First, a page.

Stocking Pantries with Emergencies Supplies Is as Important as Our Favorite Fall Foods

We have officially entered fall, which means yes, pumpkin spice lattes and other favorite fall foods. More importantly, it means temperatures are dropping, the days are getting shorter, and the weather is getting worse.

And speaking of food, is your food supply set for an emergency? You’re probably not facing hurricanes like those that have been dominating headlines lately, since only a portion of the country is vulnerable to those disasters. But storms and other natural disasters can hit anywhere at any time, especially with winter approaching. As you’re doing your disaster preparedness, make sure stocking your pantry is high on the priority list.

Consider the plight of people in Puerto Rico who have gone days without electricity or water in the aftermath of Hurricane Maria, making food scarce and difficult to prepare. How well stocked is your home in the case of an emergency? Simply having a few boxes of pasta stashed away won’t work. Instead, here are four things you’ll need to keep your pantry as disaster-ready as the rest of your home:

  • A way to cook: Be it a camp stove, a grill, or even your wood stove, you will want some method of preparing or heating up food. Your heat source may be able to double as your cooking heat source, but you might need the two sources to be separate. Warming up canned goods so you can feed your family a hot meal is going to be much appreciated if your power goes out for a few days and you’re cold.
  • Food: Speaking of canned goods, store at least three days’ worth of non-perishable food, but not food that requires preparation. Everything should be either canned or dried, as your freezer won’t be working if the power goes out, and if water is scarce, you won’t want to use it to boil up pasta. High-energy foods like ready-to-eat meats, protein bars, peanut butter, dried fruit, and dry cereal are all items that don’t need to be prepared. Write throw away dates on these items so you know when to restock, or come up with an annual plan for restocking your emergency supplies, donating the previous year’s supply to your local food bank. It’s also best to avoid any foods that will make you thirsty, since water might be scarce. You can find more tips for the types of food to store here.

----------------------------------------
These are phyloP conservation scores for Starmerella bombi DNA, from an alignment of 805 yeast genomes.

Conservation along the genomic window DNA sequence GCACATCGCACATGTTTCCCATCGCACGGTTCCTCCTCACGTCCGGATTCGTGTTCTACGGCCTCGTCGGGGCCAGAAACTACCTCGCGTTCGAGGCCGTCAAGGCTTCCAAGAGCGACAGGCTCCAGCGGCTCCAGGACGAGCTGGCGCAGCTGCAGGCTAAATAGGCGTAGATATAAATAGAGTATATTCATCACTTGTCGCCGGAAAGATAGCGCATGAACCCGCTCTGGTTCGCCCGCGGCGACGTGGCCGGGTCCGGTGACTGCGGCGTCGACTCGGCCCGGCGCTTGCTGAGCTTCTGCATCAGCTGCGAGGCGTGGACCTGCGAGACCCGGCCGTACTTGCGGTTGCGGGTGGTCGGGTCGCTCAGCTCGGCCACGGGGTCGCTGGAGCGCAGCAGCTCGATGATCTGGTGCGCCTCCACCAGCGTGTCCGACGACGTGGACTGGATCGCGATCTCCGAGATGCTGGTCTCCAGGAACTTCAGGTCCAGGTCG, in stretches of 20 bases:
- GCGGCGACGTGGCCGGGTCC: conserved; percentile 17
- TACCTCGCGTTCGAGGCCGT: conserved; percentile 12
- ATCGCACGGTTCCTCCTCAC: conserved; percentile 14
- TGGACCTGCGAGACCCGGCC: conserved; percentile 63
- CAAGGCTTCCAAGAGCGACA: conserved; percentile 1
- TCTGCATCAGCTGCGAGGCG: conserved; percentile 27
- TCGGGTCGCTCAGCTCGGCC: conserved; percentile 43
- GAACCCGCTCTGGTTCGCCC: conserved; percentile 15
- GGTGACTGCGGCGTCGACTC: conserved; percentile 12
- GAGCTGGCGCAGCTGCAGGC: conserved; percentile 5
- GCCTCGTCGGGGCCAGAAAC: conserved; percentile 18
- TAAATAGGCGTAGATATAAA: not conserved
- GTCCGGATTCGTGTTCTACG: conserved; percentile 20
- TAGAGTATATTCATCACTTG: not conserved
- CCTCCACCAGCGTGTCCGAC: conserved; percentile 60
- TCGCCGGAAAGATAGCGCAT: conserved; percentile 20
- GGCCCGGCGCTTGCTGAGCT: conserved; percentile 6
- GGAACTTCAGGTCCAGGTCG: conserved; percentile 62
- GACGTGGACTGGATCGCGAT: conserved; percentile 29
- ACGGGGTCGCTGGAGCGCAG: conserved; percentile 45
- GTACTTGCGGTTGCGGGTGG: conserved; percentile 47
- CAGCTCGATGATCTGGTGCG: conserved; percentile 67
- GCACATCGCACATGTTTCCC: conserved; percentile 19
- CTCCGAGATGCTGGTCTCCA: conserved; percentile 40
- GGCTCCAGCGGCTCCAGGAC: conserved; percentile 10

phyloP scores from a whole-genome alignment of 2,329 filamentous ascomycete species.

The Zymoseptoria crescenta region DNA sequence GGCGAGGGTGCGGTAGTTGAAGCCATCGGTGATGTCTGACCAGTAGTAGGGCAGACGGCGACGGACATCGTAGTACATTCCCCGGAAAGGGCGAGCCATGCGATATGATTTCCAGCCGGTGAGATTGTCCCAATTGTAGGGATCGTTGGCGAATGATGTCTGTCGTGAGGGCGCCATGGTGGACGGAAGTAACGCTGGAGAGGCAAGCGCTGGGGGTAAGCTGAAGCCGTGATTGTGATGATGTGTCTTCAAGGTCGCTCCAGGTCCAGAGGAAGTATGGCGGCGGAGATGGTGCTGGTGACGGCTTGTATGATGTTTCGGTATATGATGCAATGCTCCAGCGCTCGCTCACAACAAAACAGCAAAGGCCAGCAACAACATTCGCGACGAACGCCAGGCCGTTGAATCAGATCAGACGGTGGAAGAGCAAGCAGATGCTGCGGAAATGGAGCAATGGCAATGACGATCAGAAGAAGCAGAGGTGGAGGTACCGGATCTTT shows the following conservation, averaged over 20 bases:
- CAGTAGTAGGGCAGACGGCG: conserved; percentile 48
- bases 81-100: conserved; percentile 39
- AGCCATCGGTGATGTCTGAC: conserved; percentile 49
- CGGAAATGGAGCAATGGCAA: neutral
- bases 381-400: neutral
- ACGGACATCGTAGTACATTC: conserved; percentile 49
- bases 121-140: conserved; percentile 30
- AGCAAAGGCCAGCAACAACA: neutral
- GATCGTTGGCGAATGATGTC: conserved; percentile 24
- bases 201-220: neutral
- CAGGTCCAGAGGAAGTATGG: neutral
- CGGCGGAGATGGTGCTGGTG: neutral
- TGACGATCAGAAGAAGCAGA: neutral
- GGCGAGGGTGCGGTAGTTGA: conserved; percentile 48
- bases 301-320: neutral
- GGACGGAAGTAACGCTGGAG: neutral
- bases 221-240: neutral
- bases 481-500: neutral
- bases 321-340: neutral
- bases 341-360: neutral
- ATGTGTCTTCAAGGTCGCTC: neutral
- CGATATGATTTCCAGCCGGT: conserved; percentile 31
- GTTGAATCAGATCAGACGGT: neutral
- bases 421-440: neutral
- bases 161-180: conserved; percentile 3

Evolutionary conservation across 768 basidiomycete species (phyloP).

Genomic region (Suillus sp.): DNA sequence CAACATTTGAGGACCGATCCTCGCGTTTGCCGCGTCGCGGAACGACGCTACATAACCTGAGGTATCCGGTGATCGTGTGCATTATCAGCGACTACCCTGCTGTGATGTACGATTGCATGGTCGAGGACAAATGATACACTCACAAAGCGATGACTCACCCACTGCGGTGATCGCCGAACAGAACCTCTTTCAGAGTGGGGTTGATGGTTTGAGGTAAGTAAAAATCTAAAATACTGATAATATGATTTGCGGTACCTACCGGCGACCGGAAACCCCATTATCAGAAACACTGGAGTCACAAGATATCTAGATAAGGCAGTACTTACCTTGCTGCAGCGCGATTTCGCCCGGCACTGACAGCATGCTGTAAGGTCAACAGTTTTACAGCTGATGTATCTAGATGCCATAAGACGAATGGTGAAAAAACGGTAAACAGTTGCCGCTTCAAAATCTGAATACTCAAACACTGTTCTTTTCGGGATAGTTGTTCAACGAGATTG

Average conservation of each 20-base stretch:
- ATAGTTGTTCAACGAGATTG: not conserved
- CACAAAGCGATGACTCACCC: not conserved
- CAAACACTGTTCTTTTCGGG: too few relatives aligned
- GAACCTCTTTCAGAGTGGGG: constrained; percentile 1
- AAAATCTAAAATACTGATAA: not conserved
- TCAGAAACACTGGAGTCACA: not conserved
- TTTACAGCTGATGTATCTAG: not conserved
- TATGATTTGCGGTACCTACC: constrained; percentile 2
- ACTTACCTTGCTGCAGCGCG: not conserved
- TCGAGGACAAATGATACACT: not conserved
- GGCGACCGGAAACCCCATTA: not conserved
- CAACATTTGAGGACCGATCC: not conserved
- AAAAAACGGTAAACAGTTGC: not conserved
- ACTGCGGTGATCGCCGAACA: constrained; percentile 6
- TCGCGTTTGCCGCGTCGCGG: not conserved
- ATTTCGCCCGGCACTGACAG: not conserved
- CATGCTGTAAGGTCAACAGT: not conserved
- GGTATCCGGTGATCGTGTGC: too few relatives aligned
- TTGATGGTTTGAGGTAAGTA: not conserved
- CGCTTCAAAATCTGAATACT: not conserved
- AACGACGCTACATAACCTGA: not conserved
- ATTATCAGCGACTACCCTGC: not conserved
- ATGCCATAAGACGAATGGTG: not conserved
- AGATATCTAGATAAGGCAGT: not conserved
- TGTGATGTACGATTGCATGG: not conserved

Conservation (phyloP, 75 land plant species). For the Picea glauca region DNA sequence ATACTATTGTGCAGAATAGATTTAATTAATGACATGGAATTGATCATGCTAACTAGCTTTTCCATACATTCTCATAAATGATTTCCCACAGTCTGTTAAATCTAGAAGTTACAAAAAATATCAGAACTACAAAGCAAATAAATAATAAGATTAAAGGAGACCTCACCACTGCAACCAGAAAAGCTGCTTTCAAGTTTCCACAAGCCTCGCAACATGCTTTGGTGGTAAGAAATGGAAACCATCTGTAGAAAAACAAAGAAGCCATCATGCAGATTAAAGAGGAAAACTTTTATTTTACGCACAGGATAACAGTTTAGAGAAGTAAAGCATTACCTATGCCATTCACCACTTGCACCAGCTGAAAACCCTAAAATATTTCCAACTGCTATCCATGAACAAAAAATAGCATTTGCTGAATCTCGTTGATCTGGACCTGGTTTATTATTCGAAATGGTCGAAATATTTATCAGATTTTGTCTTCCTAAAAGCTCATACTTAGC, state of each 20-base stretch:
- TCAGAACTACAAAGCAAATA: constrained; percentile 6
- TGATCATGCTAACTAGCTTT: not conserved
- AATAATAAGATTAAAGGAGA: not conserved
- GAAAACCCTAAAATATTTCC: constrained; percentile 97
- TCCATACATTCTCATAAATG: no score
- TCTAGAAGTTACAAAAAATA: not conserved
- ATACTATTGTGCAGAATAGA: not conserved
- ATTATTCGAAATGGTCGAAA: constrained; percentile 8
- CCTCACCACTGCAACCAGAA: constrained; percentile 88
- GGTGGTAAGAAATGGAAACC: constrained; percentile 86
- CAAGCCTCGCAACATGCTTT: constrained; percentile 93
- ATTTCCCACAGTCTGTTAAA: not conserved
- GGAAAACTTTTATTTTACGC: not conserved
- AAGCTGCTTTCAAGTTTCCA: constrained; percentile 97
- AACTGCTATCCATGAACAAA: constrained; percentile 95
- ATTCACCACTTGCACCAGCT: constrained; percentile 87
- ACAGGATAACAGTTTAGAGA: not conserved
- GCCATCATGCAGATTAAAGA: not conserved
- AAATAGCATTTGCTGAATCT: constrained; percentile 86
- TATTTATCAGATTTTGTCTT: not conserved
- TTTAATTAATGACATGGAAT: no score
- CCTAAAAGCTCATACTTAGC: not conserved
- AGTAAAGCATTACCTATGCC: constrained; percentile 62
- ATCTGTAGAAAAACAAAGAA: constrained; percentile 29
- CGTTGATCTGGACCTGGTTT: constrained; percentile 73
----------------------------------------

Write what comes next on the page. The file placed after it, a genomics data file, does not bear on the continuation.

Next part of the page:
• Pet food: Your furry friends will get hungry too, so be sure to keep at least a three-day supply of pet food on hand as well.
  • Water: A good rule of thumb for water is one gallon of water per person and pet per day. Store at least three days’ worth, and up to two weeks’ worth if possible. Check the expiration dates on water jugs as well as your food’s expiration dates. You’ll find more information on storing emergency water here.

Winter is coming, following close on the heels of those pumpkin spice lattes. With a little effort now, we can be ready to keep our families fed before the worst weather hits.

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